Environmental Sciences

Students in the environmental science program use scientific approaches to address environmental problems. When they complete the program, they earn an environmental science minor.

The environmental science minor is open to all students regardless of their major, but it is best suited for those who have a strong interest in science or engineering. Students should complete a semester of chemistry before taking courses in environmental science. Chemistry may be taken concurrently with permission of the instructor.  The environmental science minor is administered through the Department of Geological and Environmental Sciences.

Our ability to modify our environment has increased dramatically over the last century, and we now recognize that many of those modifications have negative consequences. A growing number of scientists seek solutions to environmental problems as they work to improve our understanding of the causes, processes and consequences of environmental change. The "typical" environmental scientist is a specialist in one of the traditional disciplines such as biology, chemistry, geology, physics or engineering. However, he or she generally has a broad scientific understanding of environmental systems that goes beyond the confines of his or her discipline, including an understanding of how environmental issues affect and are affected by politics and economics. An environmental scientist will often work in a team with professionals from other fields to study and solve environmental problems.


The environmental science minor helps students acquire the background they need to be successful environmental scientists or, for those not majoring in science, to use skills learned in their own major to work closely with environmental scientists.

Environmental Sciences

The environmental science minor has the following goals for its students:

Goal #1: A solid preparation in one of the academic majors at Hope College.

Goal #2: An understanding of the perspective this discipline brings to environmental science. To meet this goal, students are required to take two courses that have been flagged as relevant to environmental science.

It is anticipated that in most cases these flagged courses will be within the student's major and will fulfill part of the requirements for this major. Flagged courses for selected majors include:

  • BIOL 301 – Microbiology
  • BIOL 315 – Ecology
  • BIOL 343 – Plant Systematics
  • BIOL 356 – Genetics
  • BIOL 422 – Invertebrate Zoology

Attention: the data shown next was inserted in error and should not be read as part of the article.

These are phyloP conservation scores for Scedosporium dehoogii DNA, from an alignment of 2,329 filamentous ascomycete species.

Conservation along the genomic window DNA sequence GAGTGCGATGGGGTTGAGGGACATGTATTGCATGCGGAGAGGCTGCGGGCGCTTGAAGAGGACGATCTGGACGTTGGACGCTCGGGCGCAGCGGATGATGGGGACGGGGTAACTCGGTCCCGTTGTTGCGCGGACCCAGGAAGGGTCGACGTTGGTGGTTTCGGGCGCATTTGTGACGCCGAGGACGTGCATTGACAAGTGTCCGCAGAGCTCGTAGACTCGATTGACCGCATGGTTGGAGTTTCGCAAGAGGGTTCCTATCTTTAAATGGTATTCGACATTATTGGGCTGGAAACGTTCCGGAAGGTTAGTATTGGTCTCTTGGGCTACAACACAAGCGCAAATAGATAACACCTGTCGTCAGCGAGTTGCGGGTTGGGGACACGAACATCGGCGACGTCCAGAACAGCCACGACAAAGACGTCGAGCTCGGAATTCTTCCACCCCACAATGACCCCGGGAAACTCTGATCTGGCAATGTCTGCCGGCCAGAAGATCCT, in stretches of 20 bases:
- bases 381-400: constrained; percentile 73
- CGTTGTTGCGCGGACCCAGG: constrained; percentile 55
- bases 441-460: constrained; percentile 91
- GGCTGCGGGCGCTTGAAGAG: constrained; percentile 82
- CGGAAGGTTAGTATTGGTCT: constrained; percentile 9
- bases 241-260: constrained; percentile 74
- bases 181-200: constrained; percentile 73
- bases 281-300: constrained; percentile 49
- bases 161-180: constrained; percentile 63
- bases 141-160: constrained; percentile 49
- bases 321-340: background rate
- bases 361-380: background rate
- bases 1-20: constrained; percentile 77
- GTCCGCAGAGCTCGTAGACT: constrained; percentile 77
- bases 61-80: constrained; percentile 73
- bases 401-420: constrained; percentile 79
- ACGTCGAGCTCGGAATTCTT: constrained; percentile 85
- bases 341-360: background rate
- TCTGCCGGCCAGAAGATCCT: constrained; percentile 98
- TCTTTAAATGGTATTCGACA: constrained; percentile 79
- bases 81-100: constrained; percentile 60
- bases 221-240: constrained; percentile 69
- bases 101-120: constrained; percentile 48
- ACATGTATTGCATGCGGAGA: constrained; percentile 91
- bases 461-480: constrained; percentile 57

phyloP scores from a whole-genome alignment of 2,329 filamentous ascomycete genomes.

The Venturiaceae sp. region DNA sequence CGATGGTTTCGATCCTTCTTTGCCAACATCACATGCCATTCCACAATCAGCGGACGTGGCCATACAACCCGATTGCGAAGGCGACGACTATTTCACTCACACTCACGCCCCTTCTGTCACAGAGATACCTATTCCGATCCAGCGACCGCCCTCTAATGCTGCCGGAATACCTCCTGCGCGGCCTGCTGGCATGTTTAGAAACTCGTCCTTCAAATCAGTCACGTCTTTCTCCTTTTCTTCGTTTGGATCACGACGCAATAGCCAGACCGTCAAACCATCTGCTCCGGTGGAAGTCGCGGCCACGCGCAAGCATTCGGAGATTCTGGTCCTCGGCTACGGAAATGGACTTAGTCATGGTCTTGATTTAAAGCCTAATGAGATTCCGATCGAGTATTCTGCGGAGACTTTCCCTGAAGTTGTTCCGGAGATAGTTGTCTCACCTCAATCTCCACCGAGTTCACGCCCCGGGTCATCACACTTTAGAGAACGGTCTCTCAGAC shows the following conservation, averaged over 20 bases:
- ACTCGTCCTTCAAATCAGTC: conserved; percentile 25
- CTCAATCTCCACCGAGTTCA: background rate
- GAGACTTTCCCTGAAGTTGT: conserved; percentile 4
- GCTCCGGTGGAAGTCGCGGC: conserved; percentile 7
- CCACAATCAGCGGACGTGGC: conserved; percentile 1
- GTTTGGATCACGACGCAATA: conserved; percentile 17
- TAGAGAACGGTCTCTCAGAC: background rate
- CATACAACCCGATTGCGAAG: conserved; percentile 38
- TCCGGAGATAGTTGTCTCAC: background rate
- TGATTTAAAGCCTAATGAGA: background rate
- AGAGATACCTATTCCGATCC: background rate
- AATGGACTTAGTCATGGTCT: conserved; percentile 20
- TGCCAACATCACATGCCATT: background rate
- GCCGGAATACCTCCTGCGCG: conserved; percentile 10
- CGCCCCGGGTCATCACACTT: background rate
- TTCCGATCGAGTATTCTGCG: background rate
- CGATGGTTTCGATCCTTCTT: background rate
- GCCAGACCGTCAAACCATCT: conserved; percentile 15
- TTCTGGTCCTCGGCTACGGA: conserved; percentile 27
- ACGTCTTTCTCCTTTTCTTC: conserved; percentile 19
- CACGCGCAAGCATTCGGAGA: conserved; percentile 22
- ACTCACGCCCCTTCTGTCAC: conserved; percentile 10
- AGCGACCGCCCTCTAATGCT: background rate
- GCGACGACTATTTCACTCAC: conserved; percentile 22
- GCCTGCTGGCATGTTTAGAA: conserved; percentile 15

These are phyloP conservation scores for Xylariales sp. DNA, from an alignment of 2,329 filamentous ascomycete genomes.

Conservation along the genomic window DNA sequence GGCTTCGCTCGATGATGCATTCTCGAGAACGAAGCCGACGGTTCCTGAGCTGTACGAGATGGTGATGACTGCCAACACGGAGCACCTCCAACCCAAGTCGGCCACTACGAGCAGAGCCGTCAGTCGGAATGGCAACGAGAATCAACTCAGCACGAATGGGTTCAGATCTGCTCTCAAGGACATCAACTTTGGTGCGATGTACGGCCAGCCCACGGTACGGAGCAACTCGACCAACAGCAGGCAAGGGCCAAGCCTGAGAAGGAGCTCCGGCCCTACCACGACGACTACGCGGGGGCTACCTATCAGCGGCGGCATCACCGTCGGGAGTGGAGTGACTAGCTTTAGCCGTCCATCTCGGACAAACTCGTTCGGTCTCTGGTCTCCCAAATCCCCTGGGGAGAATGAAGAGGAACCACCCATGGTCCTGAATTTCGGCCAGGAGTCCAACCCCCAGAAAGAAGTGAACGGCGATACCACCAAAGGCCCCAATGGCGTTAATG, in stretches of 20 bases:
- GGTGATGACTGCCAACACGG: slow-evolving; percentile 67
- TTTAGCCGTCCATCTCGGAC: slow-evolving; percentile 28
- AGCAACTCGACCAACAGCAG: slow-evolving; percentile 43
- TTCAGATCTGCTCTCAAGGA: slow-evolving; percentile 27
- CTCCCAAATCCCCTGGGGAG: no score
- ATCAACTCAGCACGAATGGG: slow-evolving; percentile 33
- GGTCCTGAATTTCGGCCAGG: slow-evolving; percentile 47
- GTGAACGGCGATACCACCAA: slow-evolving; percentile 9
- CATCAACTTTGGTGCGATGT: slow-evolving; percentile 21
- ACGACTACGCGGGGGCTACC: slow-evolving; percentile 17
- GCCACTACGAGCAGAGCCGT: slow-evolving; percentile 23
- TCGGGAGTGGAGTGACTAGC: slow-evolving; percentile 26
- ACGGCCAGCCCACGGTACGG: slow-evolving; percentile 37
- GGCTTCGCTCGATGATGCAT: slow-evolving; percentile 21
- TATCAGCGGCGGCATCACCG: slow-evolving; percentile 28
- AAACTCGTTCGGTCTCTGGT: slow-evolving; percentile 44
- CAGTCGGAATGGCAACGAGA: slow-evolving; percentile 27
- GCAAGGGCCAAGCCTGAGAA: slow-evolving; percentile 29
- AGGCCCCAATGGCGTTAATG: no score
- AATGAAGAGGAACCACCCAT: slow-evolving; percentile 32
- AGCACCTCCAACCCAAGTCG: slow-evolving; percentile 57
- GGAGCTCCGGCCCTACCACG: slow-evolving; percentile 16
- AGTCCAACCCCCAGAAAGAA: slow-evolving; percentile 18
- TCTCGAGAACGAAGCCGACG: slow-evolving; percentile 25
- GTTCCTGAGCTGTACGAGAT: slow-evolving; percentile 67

• BUS 341 – Business Law
  • CHEM 331/332 – Analytical Chemistry and Laboratory
  • Chemistry: Environmental Geochemistry or a second chemistry course chosen in consultation with the Chemistry  Department chairperson
  • ECON 212 – Microeconomics
  • ENGS 140 – Introduction to Electric Circuits
  • ENGS 150 – Conservation Principles
  • ENGS 346 – Fluid Mechanics
  • GES 225 – Geographic Information Systems
  • GES 430 – Environmental Geochemistry
  • GES 450 – Hydrogeology
  • MATH 361/363 – Introduction to Probability and Lab
  • MATH 362/364 – Mathematical Statistics and Lab
  • PHYS 270 – Modern Physics
  • PHYS 382 – Advanced Laboratory: students must take a semester which involves radiation
  • Political Science – Two courses chosen in consultation with the Political Science Department chairperson

Goal #3: A broad interdisciplinary understanding of environmental science. Students are required to take two interdisciplinary courses in environmental science, consisting of GES 211 – Earth Environmental Systems I (Fall Semester, 3 credits), and GES 212 – Earth Environmental Systems II (Spring Semester, 3 credits). These may be taken in any order.

Goal #4: Knowledge of how environmental issues affect and are affected by politics and economics. Students meet this goal by taking GES 310 – Environmental Public Policy, 4 credits. This is an interdisciplinary course taught by faculty in the Natural Science Division, Political Science Department and/or Department of Economics.

Goal #5: An ability to work in a team with scientists and non-science professionals from other disciplines. To obtain experience with technical aspects of environmental science, students take GES 220 – Laboratory Methods in Environmental Science, 2 credits. Students are also required to take GES 401 – Advanced Environmental Seminar, 2 credits. In this capstone course they work with students and faculty from a number of disciplines to study a local environmental problem.

Goal #6: An ability to use principles of sustainability when considering environmental problems and solutions. This is introduced formally in GES 212 and incorporated throughout the minor’s other course offerings.

In summary, the environmental science minor consists of:

  1. Two flagged courses which may also satisfy requirements for the student's major
  2. GES 211 – Earth Environmental Systems I
  3. GES 212 – Earth Environmental Systems II
  4. GES 220 – Laboratory Methods in Environmental Science
  5. GES 310 – Environmental Public Policy
  6. GES 401 – Advanced Environmental Seminar

Environmental Science Courses

The environmental science minor is administered through the Department of Geological and Environmental Sciences. Descriptions of each of the GES courses listed above are found under the heading of Environmental Science Courses in the Geology section of the catalog.

  • Bodenbender, Dr. BrianHope CollegeGeological and Environmental Science DepartmentEnvironmental Science

    Schaap Science Center 2047 35 East 12th Street Holland, MI 49423-3605


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